Saturday, March 22, 2008

The Daily Courage to Write

Whosoever can drive a car can manage any of the risks that art and self-expression involve.

Just think about what's involved in driving, the constant risk, and cars in the opposing lane passing at high speeds only a few feet away. And yet we're unworried enough to talk on the phone, adjust the heat and the radio, and admire the scenery, while we're hurtling along.

I wouldn't think of handling a chain saw--a machine like that? with a sharp blade?--I'm not good at machinery, much too dangerous. But piloting my own speed craft--that I can do in the dark.

What all this signifies to me is that it's a matter of growing accustomed to the practice and the risk. What we do every day --writing, for example--ceases to feel so monumental. The resulting relaxation is good for the imagination, the productivity, and the pleasure in the process.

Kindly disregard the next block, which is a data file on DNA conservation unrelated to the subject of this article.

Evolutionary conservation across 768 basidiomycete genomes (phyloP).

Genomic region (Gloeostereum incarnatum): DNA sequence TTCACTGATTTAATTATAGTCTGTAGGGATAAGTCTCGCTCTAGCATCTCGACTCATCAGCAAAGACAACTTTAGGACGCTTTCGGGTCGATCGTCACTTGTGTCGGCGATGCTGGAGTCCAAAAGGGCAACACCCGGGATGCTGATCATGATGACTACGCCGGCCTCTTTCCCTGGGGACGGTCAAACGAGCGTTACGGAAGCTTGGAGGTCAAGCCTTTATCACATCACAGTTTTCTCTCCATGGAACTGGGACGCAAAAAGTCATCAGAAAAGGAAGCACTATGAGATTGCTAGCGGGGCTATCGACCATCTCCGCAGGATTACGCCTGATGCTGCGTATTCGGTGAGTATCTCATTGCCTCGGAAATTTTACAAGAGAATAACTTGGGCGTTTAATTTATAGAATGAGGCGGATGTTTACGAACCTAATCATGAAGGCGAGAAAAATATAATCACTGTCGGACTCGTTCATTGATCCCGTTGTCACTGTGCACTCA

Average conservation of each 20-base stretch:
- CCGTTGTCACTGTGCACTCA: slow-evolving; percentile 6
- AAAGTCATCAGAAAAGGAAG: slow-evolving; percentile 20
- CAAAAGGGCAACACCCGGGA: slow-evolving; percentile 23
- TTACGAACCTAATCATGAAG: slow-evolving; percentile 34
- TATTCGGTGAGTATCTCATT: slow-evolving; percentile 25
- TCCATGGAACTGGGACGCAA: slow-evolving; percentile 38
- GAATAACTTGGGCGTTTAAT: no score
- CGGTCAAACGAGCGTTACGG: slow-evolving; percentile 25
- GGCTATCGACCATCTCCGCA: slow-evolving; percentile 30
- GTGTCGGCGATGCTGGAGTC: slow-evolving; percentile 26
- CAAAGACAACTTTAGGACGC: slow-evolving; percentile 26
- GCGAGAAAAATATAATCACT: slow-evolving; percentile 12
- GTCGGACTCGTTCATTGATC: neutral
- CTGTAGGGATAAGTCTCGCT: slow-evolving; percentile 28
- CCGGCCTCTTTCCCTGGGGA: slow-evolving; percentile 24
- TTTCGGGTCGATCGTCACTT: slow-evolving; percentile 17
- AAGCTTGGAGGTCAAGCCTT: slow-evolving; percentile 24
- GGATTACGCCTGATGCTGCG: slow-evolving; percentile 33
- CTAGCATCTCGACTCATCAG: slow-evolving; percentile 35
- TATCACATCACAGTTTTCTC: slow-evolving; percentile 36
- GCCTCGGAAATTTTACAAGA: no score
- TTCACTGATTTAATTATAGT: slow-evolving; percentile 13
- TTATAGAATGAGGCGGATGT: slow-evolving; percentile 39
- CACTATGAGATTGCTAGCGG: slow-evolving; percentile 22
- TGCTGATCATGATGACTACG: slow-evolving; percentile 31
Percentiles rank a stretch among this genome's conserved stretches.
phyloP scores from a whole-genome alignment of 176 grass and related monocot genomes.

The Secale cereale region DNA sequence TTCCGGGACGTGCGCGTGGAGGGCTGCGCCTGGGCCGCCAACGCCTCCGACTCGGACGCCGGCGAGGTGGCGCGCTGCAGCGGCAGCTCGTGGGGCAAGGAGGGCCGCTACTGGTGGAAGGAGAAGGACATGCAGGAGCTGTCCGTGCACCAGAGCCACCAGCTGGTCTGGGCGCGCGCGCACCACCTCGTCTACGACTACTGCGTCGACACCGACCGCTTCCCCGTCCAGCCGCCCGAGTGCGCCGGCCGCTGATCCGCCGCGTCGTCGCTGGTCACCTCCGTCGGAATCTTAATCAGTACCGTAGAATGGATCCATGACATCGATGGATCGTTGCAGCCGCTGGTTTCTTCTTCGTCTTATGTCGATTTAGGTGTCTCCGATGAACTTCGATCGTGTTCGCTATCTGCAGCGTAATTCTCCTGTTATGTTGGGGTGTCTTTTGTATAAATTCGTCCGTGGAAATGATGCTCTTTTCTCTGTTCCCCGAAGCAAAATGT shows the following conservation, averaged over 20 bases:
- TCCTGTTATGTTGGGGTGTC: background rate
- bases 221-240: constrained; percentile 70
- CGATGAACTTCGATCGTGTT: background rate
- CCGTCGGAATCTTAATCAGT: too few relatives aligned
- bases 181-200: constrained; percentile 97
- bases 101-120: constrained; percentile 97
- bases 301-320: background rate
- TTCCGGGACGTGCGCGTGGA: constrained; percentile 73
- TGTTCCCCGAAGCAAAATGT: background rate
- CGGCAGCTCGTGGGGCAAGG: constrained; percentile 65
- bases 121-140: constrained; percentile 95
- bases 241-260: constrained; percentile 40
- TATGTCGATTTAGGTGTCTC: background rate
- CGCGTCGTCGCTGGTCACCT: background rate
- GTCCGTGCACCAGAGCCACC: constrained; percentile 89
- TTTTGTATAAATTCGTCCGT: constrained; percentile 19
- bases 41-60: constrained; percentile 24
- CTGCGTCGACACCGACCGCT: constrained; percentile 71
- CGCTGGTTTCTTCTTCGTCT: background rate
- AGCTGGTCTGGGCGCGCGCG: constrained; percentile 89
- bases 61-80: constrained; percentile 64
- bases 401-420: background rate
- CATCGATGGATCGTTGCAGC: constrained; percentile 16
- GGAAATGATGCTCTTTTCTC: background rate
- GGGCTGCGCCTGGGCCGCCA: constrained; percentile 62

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billie said...

You're so right - if we can drive a car, we can do most anything. It's such a great example that all of us can relate to - I do have moments when blasting down US 1 when I realize how fast I'm going and that a deer running across the highway would be... disastrous.

Peggy Payne said...

Which makes me think of one other car/courage lesson: not all wrecks are disastrous. It's possible to screw up or have a bit of bad luck and have it just be a time-waster. I passed a complex fender-bender on Hwy 64 this morning, and all involved were safely standing around talking on their cell phones. I have myself been in a deer collision without getting hurt.

If we can survive those kinds of wrecks, we can sure get past a mistake on the page.

billie said...

Funny - I was thinking more about the deer than myself! But you're right, many accidents in cars are "disastrous" in other (and less significant) ways than physical injury.

Peggy Payne said...

I was thinking in human-centric (Peggy-centric) terms entirely, Billie. Your approach is far more generous.